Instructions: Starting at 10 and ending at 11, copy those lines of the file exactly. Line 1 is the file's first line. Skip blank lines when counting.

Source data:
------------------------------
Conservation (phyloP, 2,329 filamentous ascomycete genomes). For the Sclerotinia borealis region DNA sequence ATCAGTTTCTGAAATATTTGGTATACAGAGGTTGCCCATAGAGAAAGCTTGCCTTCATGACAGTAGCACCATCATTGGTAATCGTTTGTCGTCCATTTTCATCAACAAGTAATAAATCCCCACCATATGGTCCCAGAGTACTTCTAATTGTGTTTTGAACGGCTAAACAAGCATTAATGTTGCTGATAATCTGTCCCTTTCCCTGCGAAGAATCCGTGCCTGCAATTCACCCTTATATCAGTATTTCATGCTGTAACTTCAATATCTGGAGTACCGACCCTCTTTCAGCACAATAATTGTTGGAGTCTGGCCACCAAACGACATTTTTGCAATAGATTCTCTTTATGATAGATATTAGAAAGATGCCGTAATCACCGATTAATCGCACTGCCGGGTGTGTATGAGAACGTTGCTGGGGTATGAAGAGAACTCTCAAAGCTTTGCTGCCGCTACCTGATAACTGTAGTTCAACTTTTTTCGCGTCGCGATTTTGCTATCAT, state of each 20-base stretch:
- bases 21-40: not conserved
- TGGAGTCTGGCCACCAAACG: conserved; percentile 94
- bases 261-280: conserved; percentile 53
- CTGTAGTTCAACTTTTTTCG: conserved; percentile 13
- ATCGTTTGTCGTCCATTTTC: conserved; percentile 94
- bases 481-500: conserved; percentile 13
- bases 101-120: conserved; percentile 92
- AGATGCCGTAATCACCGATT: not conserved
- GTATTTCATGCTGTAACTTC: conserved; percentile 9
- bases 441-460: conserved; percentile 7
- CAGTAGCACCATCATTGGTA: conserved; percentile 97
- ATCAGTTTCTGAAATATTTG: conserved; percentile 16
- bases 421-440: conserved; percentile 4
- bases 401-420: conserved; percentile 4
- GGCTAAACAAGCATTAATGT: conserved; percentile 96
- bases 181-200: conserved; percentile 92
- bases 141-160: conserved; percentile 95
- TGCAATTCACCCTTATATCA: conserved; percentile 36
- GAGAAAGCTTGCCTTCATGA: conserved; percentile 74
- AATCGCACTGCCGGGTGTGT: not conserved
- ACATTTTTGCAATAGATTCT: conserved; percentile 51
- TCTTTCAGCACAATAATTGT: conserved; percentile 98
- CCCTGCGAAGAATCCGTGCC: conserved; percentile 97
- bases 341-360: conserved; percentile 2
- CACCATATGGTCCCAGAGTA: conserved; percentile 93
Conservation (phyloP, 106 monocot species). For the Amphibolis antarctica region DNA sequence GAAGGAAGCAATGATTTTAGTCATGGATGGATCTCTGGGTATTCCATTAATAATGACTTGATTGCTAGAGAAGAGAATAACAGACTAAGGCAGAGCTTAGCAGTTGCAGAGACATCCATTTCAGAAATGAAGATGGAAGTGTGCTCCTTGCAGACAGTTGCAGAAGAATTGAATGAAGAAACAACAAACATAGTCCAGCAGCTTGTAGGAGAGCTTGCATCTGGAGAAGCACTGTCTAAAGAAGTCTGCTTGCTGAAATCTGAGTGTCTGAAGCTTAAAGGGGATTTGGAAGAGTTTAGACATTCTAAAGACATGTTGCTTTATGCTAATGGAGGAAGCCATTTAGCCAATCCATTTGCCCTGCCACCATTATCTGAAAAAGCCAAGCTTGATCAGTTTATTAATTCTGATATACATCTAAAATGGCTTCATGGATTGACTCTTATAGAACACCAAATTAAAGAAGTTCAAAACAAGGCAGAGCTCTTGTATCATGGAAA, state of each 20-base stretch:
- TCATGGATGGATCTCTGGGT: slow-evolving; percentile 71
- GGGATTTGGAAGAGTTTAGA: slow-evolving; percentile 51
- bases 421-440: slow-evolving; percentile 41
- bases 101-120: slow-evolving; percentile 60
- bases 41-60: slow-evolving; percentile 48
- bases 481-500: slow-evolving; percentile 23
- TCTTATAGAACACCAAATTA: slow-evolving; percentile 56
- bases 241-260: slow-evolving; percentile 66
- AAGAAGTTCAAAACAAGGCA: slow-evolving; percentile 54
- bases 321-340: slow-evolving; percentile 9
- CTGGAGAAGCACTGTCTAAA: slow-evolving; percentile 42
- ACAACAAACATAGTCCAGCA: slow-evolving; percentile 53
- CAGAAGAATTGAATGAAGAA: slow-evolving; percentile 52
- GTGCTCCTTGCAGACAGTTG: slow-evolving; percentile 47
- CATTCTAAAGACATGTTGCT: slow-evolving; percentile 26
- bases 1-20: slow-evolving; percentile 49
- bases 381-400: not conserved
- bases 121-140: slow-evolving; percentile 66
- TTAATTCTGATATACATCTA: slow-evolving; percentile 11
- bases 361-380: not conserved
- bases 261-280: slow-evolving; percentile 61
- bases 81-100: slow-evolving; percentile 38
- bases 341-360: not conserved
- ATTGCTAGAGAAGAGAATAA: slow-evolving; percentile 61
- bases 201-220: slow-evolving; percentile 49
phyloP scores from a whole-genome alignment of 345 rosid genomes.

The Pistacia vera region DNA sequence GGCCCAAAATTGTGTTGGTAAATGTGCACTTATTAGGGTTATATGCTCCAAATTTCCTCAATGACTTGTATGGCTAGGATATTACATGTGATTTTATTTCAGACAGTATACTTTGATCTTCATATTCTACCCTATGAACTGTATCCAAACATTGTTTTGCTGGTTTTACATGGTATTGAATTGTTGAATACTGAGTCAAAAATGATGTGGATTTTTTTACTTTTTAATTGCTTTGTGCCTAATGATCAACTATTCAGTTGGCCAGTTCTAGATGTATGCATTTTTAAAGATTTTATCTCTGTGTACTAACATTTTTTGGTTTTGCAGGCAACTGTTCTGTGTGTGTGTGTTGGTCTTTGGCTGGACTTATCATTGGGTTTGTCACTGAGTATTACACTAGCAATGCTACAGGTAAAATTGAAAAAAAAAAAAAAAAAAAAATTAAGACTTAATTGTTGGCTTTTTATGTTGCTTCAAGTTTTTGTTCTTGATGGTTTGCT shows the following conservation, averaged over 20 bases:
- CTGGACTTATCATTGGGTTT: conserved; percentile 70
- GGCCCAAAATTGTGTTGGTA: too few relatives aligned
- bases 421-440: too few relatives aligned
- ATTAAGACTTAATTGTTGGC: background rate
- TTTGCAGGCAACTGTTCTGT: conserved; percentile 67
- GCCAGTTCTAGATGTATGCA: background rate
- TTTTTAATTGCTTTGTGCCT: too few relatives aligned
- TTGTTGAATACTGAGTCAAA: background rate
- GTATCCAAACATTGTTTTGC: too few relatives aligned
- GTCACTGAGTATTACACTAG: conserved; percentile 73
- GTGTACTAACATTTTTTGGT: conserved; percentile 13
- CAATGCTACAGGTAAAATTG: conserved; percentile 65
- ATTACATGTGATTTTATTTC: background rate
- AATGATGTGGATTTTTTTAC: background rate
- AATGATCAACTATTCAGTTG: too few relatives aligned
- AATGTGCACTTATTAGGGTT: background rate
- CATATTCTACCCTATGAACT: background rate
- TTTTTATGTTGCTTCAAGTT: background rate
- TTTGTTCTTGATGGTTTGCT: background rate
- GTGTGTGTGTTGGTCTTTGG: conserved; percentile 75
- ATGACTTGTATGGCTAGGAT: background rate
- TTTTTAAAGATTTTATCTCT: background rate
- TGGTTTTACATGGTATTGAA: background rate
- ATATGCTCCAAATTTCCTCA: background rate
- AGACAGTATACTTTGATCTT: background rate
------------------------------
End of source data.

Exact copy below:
- GTATTTCATGCTGTAACTTC: conserved; percentile 9
- bases 441-460: conserved; percentile 7